As Austin Kleon says, problems of output are problems of input. If you feel stuck, maybe reading something new would help.

So, now I find myself wondering, what kind of input do I need to figure out where to go from here? Suggestions are most welcome.

Course of action

Despite the funk, I won’t make wholesale changes yet. However, if the problem is, as I partly believe, due to a lack of focus, it makes sense to implement some changes that can help with that. One particular aspect I’ve been struggling with, is grabbing hold of and articulating ideas.

Throughout any given day, I will have many different ideas for subjects about which I can write. Come next morning, however, I struggle to recapture the essence of these thoughts. Which makes it impossible to write about them. Instead I fall back to my default word vomit. It means I lose out on one of my stated goals for establishing a writing habit. On the Writing page, I say:

By expressing our thoughts in writing, we force clarity. When we write, a vague notion doesn’t cut it. What made sense in our heads won’t hold up to the scrutiny of being put on a page.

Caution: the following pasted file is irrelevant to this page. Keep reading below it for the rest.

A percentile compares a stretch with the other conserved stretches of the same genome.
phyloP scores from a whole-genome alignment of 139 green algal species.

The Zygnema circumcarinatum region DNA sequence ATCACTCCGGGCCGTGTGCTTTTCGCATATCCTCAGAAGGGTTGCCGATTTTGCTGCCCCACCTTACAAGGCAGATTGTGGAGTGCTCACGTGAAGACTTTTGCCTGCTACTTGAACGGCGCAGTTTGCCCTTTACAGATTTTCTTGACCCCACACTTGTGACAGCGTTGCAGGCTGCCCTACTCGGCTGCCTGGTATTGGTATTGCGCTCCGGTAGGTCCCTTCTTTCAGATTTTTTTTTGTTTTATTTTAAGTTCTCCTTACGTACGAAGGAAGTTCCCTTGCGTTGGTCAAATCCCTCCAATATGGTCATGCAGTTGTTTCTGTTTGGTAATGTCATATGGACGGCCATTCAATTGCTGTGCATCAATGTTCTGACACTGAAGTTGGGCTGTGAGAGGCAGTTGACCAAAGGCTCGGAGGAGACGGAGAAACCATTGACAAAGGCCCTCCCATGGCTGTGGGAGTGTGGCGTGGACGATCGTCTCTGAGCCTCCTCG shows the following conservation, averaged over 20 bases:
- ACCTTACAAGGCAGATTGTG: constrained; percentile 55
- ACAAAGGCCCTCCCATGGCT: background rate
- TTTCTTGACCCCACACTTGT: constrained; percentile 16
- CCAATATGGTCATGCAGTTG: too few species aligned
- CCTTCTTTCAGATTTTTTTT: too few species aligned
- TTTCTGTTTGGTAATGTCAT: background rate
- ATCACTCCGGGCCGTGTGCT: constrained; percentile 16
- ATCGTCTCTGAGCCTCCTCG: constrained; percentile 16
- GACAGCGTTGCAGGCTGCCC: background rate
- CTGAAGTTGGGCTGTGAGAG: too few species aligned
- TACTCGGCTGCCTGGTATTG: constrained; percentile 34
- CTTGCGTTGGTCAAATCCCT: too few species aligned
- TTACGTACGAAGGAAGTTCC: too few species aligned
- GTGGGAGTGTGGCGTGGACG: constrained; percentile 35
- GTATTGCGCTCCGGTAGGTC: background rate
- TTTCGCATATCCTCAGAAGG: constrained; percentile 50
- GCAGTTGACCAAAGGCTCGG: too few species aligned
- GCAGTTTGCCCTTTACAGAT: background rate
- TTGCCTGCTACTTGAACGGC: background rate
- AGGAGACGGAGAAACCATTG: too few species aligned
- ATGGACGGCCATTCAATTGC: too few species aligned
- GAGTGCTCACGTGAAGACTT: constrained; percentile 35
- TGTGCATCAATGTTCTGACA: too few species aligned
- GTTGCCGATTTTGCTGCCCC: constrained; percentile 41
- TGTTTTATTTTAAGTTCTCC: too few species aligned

While even a brain dump forces you to clarify your thinking to some extent, I think this may be at the core of what I am experiencing. I wish to explore the ideas that pop into my head throughout the day. That struggle of taking some half baked thought and crystallising it into something worth reading is the trip.

I need to tweak my process to better facilitate writing of that sort. 

Change 1: Take better notes

My note taking has room for improvement. After being a perennial note taker who doesn’t write for years, I have ended up downplaying the importance of taking notes. I was likely doing notes wrong then, and I am likely doing notes wrong in a different way now.

In fact, I don’t really have a process for note taking anymore. I spent a lot of time thinking about my structure and setup for writing. (Note to self: A topic worth exploring in a future post.) My note taking, however, consists of creating new notes in an old notes folder on my phone.